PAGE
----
Quick, quick - what happened in 1973? I graduated high school, of course. It also happened to be the year that the Supreme Court determined that the Constitution protects a woman’s right to have an abortion. As a high school senior, I was perplexed that it was suddenly perfectly acceptable to stop the beating heart of an innocent unborn child. Last week, tens of thousands of people traveled to our nation’s capital to participate in the annual March for Life; I was especially encouraged to see the huge number of young people that turned out to show their support to protect the innocent unborn. United in their cause to fight for the unborn, pro-life advocates gathered on the National Mall where, for the first time in U.S. history, a sitting president addressed the crowd, a stark contrast from President Obama becoming the first sitting president to address Planned Parenthood a few years ago. In his speech, President Trump reaffirmed his commitment to protecting Americans at all stages of life, and I am proud to stand with him in his effort to protect and preserve the rights of the unborn.
On the 47th Anniversary of the infamous Roe v. Wade ruling, March for Life participants gathered outside of the Supreme Court to speak up for the millions of lives lost as a result of that landmark decision. Not only did this ruling completely ignore the rights of the unborn child, but it created the perfect opportunity for states to exploit the vague terms in order to promote their own anti-life agendas. Recently, New York passed a law allowing women to receive third-trimester abortions; Virginia took it one step further, proposing a law that would allow infants to be aborted until the moment of birth. These policies extend well beyond the health of the mother and teeter dangerously on the brink of infanticide. It is unfathomable that states could blatantly disregard the rights of the unborn under the guise that it is medically necessary.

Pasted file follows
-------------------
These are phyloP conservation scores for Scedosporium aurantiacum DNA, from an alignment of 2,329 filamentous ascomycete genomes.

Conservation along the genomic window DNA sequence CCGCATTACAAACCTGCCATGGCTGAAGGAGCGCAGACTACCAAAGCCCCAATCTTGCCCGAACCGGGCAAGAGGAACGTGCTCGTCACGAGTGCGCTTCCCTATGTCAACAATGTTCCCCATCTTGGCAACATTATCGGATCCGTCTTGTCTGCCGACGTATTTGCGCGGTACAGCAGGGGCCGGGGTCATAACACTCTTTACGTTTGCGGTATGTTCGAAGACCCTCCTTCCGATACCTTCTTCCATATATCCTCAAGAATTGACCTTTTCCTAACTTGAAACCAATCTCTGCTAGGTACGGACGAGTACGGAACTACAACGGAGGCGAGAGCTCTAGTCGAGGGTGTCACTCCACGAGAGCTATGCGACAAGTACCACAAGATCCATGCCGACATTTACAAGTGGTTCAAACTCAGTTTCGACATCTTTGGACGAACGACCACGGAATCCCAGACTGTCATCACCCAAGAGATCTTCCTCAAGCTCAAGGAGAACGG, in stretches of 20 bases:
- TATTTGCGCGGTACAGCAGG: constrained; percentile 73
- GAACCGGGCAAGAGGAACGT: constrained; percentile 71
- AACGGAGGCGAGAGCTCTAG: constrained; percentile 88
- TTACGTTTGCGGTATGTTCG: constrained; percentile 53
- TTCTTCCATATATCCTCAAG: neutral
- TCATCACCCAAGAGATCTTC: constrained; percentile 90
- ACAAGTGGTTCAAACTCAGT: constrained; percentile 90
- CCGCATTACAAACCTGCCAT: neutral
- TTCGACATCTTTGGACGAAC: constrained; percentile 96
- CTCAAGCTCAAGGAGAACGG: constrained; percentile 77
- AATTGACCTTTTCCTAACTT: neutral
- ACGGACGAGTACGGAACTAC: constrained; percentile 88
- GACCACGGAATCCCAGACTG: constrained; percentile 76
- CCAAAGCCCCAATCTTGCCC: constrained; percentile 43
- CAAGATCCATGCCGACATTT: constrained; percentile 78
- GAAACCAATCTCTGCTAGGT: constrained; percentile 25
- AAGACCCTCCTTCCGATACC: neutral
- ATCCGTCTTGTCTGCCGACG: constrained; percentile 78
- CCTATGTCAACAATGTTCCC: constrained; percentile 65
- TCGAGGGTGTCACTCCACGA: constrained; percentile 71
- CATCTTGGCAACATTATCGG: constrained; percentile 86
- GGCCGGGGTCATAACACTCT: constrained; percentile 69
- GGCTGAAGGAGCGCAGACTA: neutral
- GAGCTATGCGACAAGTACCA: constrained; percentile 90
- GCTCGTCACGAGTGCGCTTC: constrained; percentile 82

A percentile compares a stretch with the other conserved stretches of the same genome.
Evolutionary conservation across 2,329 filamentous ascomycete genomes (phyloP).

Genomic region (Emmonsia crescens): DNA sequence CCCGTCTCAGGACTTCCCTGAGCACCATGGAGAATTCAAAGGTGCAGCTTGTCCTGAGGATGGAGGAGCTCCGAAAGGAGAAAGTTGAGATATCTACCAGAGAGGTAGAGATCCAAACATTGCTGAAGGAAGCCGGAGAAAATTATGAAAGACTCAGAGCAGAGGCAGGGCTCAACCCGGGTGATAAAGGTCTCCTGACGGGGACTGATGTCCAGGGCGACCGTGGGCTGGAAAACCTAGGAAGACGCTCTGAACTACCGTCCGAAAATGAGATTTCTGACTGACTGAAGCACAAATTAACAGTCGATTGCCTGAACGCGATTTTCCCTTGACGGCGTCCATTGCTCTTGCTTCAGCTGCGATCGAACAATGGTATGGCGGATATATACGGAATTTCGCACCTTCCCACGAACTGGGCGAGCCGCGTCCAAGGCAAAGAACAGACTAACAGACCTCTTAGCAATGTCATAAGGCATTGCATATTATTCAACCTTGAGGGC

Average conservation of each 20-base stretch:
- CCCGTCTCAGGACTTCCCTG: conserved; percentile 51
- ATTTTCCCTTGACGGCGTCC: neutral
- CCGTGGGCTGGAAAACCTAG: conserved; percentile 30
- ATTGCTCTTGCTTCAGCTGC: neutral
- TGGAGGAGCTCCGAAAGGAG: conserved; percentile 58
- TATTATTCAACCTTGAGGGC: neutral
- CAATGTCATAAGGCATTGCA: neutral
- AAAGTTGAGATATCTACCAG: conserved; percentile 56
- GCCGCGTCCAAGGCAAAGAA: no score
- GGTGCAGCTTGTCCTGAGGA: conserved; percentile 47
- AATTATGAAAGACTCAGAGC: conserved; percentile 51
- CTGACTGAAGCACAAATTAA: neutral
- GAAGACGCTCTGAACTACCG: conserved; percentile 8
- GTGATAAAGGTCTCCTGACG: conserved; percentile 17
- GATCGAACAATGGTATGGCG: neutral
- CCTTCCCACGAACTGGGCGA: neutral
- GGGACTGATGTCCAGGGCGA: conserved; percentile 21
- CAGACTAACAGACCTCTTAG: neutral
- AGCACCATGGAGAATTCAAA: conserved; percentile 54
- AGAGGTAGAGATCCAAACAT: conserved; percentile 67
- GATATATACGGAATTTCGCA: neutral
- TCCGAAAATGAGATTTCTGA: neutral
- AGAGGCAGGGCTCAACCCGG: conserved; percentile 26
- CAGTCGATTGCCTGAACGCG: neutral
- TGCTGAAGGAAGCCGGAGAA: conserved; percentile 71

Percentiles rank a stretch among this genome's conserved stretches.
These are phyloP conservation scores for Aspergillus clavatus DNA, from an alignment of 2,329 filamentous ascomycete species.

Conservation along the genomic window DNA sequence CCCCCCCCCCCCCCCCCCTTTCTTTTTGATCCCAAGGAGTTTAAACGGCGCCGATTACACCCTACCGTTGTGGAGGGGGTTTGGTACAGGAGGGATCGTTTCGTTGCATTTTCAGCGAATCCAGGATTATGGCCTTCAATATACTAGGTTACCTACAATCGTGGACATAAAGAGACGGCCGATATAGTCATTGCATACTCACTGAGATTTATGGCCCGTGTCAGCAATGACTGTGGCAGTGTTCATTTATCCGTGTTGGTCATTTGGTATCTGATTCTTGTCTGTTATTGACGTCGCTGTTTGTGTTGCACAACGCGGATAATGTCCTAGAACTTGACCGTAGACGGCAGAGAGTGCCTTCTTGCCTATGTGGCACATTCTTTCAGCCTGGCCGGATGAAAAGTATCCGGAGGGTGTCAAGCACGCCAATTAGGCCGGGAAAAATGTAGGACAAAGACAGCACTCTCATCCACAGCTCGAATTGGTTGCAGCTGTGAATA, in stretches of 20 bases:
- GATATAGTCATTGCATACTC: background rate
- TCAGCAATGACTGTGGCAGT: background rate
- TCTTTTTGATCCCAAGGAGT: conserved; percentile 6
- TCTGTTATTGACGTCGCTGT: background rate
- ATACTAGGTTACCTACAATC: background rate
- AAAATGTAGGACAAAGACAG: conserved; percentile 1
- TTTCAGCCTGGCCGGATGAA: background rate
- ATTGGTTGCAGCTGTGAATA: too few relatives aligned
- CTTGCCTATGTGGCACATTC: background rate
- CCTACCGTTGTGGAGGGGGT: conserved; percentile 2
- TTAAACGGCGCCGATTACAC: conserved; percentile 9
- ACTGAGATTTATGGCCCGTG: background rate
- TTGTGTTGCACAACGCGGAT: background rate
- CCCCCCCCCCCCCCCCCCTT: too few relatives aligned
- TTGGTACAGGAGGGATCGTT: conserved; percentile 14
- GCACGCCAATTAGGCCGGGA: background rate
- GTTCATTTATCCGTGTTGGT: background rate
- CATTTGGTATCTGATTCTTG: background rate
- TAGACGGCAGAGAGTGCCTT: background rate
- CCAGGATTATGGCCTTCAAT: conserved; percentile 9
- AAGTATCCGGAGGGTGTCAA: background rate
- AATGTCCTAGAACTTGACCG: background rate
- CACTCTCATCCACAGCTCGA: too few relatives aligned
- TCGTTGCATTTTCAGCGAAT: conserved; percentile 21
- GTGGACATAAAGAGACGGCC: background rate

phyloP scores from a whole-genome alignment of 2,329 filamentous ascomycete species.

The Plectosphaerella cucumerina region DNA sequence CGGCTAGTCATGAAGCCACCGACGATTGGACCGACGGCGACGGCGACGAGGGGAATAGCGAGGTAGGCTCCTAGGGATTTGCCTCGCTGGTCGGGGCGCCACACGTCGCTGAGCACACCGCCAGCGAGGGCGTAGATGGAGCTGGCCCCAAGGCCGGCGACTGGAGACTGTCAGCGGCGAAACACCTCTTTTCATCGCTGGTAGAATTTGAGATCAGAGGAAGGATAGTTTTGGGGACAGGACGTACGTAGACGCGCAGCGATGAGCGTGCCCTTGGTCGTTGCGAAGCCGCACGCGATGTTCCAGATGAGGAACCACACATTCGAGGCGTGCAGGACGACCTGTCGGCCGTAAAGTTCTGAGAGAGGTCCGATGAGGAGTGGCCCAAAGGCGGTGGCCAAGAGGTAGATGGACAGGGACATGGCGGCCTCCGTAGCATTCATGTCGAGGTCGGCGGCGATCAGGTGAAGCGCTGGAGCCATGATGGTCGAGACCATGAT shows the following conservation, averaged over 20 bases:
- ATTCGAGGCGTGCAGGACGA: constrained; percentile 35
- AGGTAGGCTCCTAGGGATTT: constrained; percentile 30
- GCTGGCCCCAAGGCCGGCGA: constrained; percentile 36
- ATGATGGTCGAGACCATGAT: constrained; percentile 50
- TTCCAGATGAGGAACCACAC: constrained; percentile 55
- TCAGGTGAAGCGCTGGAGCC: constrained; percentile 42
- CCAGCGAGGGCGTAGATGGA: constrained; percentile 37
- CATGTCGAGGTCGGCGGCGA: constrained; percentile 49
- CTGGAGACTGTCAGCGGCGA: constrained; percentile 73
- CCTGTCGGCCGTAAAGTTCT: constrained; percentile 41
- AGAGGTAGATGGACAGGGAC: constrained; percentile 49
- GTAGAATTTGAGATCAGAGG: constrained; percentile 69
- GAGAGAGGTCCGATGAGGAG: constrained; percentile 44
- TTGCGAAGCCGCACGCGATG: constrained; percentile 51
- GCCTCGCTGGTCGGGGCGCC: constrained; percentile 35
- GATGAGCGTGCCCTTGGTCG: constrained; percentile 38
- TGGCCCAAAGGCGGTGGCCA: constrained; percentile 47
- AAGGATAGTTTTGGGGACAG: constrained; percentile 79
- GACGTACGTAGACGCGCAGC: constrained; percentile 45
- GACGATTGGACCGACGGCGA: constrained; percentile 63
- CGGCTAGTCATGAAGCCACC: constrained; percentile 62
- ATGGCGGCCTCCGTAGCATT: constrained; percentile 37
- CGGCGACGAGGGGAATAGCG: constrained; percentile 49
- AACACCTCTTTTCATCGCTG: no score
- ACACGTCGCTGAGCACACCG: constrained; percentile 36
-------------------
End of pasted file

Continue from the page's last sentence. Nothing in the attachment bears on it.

From 2007-2016, statistics show that we have seen abortion rates decrease by 24 and 26 percent respectively. Additionally, the rate of teen pregnancy—the majority of which are unplanned—has steadily decreased over the last quarter-century, contributing to the lowest rates of abortions among teens since it was legalized. While this is encouraging, there is still much to be done in terms of fighting for the rights of the unborn. President Trump understands the importance of protecting Americans at all stages of life, which is why he chose to break from tradition and address this movement last week. During his address, the president assured the crowd that he is working to dispel the notion that abortion is a fundamental human right, and twenty-four nations have joined him in this cause. The president recognizes that as long as abortions are legal, the United States will remain one of only seven countries that permit elective abortions after twenty weeks (along with China, North Korea, and Vietnam). This is something that needs to change, and I fully support the President in his efforts to do so.
As states continue to pass laws that allow late-term abortions, it is more critical than ever that we pass laws on the federal level to protect the unborn from suffering such a cruel fate. I acknowledge that abortion is a deeply personal issue; however, I personally believe that life begins at conception and will continue to vote my conscience on abortion-related issues. As long as I serve Missouri’s Seventh Congressional District, I will continue to fight legislative measures that allow taxpayer dollars to fund abortions and will work with my colleagues on both sides of the aisle to protect the rights of the unborn. I am proud to be pro-life, and I am proud to have a president who is unafraid to be the voice for life at its most vulnerable stage.
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